Fiora/Shen Deck Guide & Matchups
Hello, Agigas here! I am a Master player since beta with several #4 peaks and tournament wins. I love sharing my knowledge about the game and I have been a regular writer at RuneterraCCG. I write in-depth deck guides, articles for tournament players, and curate our constantly updated Meta Tier List.
This particular guide you’re reading is part of our on-going series of guides on meta decks. You can find all the other guides and a matchup table on this page.
This guide is dedicated to Fiora/Shen – a deck that has been at the top for so long now that it is hard to even remember a meta without it.
Fiora/Shen is a proactive Ionia deck that looks to build a solid board of Demacian Challenger units and back them up with Barriers and combat tricks. The ability to protect Challenger units and leverage them for removal and favorable trades makes it one of the most powerful decks in the meta.
Rivershaper also prevents this deck from ever running out of resources if he is protected well enough. Shen is another way to gain a lot of value – he is a repeatable source of Barrier that synergizes extremely well with Challenger units.
The deck can win the game through sheer aggression and value by building up an oppressive board and constantly securing good trades. It is also capable of achieving Fiora’s win condition by protecting her with Barriers and scoring kills with Challenger, Single Combat, and Concerted Strike. The archetype also has good staying power in the late game – there are very few decks that are able to stand against the power of Brightsteel Formation, especially when combined with Shen’s level 2 passive.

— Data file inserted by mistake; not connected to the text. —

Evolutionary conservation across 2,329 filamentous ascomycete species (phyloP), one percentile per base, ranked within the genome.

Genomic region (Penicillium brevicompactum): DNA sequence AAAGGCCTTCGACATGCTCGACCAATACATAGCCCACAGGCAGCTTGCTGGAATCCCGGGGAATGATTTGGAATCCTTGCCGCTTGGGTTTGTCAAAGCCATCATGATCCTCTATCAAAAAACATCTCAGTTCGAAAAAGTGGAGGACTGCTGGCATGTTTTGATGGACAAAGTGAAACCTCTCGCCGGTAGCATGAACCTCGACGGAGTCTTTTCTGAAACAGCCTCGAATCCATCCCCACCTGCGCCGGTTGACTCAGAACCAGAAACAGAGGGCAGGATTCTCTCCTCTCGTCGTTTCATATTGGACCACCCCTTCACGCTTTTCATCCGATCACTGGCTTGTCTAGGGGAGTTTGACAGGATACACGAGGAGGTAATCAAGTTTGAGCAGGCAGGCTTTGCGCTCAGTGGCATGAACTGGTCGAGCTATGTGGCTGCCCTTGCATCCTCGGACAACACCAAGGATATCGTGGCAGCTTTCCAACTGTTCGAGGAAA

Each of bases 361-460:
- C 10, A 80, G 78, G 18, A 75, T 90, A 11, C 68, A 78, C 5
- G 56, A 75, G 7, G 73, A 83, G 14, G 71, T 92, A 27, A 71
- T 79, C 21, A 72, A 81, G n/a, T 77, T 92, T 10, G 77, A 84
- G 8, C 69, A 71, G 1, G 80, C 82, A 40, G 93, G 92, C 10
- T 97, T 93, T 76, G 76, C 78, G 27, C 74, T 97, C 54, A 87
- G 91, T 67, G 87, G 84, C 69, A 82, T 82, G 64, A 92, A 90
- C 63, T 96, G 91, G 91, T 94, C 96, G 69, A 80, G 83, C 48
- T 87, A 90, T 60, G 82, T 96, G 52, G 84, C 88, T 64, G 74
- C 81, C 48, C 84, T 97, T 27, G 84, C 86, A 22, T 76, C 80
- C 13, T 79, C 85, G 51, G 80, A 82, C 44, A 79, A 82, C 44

- Value your units highly. You have a lot of spells, and all of them need your units to be efficient (or simply to be playable). Additionally, many of your units get stronger in combination with others (Shen, Brightsteel Protector, Cithria the Bold…). Whenever possible, you want to trade off your spells first and keep your units alive. Of course, this is a piece of general advice about the mentality you should have – further adapt depending on the matchup and the number of units you draw.
- Play reactively. With this deck, you often want to bank spell mana and leave room for yourself to react with spells to whatever the opponent’s plan is. Your mana advantage would force the opponent to play around your spells (and be punished if they don’t). Don’t let them go for your units without having to deal with your spell-based counterplay.
- Make good use of a Brightsteel Protector. Try and avoid playing her out as a vanilla 3|2 without getting some value from his Barrier. You can either use it on defense – to prevent the opponent from attacking, or on offense – to give his Barrier to a Challenger or another key unit like Shen. Being such a cheap Barrier effect, it also has a nice synergy with Single Combat. You must have a very specific reason if you want to play Brightsteel Protector out on turn 2. It is generally better to bank spell mana on turn 2 instead, in most situations.
- Shen’s champion spell Stand United can enable an unexpected lethal attack. Once you’ve leveled Shen up you can use his champion spell to mess with the opponent’s blocks and allow for a very high attack unit to go through (usually a Greenglade Caretaker).
General mulligan tips: